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2022 Crosstrek Premium 6 Speed MT
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Dream on. There is zero evidence that catch cans do anything.
Two things known to work are walnut blasting and intake jvalve solvents like CRC. I do that every 7/8 K miles to both my foresters and at 50K miles I am having the walnut shell blasting done.
I'm not gonna get in a pissing contest with you about the effectiveness of catch cans. Or maybe I already have?🤷‍♂️ You are entitled to your own opinion. I'm still going to use my catch can, fuel additive and do walnut blasting.😎 Do your research. Catch cans help, but they are Defintely not a cure all for DI engines.
 

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XV Crosstrek 2014 Premium 2.0i 6MT
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I'm not gonna get in a pissing contest with you about the effectiveness of catch cans. Or maybe I already have?🤷‍♂️ You are entitled to your own opinion. I'm still going to use my catch can, fuel additive and do walnut blasting.😎 Do your research. Catch cans help, but they are Defintely not a cure all for DI engines.
Not disagreeing with that but I already told you you can't use these videos as an argument because it's based on turbocharged engines and ours aren't. Please stop misleading people.
 

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2022 Crosstrek Premium 6 Speed MT
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Not disagreeing with that but I already told you you can't use these videos as an argument because it's based on turbocharged engines and ours aren't. Please stop misleading people.
😂😂If you actually watched the Engineering Explained video, it was put on a Honda S2000. Last I heard, the S2000 was never turbocharged. Also, I'm not misleading anyone! 🤦‍♂️ I am of the opinion that catch cans can benefit both normally aspirated and turbocharged engines. You can disagree all you want. That's fine, but to call it misleading is laughable.
 

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I did a carbon cleaning on my 2.0 TSI VW once. Soaked the valves for hours in solvent, then scraped them off with dental picks and scotchbrite pads.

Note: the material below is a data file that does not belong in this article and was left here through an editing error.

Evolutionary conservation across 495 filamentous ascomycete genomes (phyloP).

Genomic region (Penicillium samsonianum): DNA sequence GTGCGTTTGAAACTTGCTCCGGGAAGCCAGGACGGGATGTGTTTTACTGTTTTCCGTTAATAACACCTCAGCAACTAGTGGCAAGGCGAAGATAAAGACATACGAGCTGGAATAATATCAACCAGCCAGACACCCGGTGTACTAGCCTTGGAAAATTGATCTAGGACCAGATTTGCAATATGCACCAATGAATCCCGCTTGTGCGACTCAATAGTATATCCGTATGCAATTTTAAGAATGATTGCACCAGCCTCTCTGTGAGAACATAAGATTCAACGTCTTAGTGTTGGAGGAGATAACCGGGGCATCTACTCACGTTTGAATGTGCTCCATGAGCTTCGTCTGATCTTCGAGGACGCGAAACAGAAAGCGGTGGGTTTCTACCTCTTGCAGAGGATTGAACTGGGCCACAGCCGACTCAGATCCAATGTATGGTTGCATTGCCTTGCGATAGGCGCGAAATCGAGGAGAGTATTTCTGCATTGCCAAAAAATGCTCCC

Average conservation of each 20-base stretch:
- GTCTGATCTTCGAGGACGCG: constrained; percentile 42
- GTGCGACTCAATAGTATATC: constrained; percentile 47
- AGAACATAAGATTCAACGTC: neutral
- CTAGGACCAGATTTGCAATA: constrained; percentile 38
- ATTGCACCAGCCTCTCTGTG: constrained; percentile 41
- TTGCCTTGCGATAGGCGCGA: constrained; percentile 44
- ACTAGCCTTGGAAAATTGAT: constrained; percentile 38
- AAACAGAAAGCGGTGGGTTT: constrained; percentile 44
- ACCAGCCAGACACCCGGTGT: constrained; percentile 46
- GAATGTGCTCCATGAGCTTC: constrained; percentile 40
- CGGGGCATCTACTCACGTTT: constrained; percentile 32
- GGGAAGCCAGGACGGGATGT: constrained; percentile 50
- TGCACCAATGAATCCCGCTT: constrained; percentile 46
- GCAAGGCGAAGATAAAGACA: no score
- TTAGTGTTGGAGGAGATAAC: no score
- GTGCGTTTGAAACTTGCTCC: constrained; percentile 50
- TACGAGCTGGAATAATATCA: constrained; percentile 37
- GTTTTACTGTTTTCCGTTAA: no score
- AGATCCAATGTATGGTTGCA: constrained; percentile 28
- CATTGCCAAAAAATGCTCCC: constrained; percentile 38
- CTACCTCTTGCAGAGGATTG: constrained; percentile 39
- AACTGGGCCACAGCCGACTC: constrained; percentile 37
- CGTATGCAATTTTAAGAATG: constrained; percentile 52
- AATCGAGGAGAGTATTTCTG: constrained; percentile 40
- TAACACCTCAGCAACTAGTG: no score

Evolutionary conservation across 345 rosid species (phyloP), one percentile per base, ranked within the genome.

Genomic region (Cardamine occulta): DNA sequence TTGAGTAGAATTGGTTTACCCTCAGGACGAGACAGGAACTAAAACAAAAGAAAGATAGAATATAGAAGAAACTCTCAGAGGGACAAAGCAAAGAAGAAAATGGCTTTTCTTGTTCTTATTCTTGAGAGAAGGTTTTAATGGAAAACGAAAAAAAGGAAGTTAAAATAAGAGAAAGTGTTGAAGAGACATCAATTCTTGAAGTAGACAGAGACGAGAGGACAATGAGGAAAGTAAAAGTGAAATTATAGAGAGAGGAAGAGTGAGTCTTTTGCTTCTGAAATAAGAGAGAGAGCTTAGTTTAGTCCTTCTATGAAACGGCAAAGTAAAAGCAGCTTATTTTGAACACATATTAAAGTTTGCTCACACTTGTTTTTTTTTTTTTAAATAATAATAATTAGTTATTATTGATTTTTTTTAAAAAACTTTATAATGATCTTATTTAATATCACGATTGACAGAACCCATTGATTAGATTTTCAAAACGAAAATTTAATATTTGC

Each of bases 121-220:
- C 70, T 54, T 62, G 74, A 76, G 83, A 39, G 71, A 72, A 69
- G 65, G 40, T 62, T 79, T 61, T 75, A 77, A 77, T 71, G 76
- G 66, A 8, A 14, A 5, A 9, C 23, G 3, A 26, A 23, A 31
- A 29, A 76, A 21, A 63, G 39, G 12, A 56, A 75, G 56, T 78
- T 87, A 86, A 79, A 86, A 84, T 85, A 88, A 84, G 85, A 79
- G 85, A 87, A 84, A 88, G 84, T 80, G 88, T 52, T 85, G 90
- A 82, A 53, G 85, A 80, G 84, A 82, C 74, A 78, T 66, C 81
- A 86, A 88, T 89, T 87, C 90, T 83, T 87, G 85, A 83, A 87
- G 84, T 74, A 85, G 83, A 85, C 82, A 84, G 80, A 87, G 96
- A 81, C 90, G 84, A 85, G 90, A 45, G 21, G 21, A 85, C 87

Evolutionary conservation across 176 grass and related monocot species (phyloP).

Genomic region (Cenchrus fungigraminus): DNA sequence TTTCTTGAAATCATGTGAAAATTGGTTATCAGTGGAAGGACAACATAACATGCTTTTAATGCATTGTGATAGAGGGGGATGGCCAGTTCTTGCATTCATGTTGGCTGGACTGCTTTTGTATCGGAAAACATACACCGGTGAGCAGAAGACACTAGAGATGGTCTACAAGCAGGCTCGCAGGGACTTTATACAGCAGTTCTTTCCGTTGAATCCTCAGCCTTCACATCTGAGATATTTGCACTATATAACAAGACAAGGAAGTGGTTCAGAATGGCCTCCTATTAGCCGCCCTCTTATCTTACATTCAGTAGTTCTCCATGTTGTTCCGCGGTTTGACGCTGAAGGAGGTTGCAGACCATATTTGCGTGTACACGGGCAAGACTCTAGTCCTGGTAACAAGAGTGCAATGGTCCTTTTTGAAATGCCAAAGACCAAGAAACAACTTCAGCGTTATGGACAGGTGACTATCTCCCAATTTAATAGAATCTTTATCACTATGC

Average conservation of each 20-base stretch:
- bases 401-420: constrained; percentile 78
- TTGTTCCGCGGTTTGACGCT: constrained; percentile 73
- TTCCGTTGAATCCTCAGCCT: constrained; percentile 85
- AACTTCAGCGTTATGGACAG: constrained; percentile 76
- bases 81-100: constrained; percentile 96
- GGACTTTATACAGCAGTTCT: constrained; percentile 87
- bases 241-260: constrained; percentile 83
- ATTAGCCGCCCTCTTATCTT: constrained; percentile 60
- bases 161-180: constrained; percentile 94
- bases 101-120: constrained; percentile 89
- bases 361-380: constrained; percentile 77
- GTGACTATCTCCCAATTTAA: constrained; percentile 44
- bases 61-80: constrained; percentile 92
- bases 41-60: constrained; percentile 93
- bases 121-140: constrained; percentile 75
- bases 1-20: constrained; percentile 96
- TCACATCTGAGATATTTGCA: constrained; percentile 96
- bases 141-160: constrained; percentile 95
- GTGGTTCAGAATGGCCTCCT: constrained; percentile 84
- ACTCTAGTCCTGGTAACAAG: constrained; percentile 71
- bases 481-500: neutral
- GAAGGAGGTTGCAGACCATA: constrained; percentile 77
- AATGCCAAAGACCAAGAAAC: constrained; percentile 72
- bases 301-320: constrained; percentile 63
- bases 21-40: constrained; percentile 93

Tried all kinds of solvents, including the CRC, and none of them did much. And this was with the valves fully submerged in a bath of the stuff for hours.

A quick wash of solvent over the valves every 5 or 10 thousand miles isn’t going to do much, IMO. Once the carbon is on there, it’s going to take some serious abrasion to get it off. Now, if you could rig up a system to give the valves a constant wash of solvent as you drive…
 

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😂😂If you actually watched the Engineering Explained video, it was put on a Honda S2000. Last I heard, the S2000 was never turbocharged. Also, I'm not misleading anyone! 🤦‍♂️ I am of the opinion that catch cans can benefit both normally aspirated and turbocharged engines. You can disagree all you want. That's fine, but to call it misleading is laughable.
Man don't take it personnal, it's not about your opinion, I am not saying that you are intentionnally misleading people, but you are sharing wrong/misleading information. You have to use your 5 senses... 🤦‍♂️ While you may SEE a yellow S2000 in the video for demonstration purposes, at 3:00 if you use your ears he cites the study he found and clearly SAYS: performed on a 2008 pontiac solstice with 800 000km.

Go revisit post #25. I never said I disagreed with you, I only said that my personnal experience didn't match your claims and that you can't use this video as proof that you are right because it's not relevant to our platform. You are free to express any opinion you want but as long as you misuse science to support you claims I'll call you out. :)
 

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2022 Crosstrek Premium 6 Speed MT
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I did a carbon cleaning on my 2.0 TSI VW once. Soaked the valves for hours in solvent, then scraped them off with dental picks and scotchbrite pads.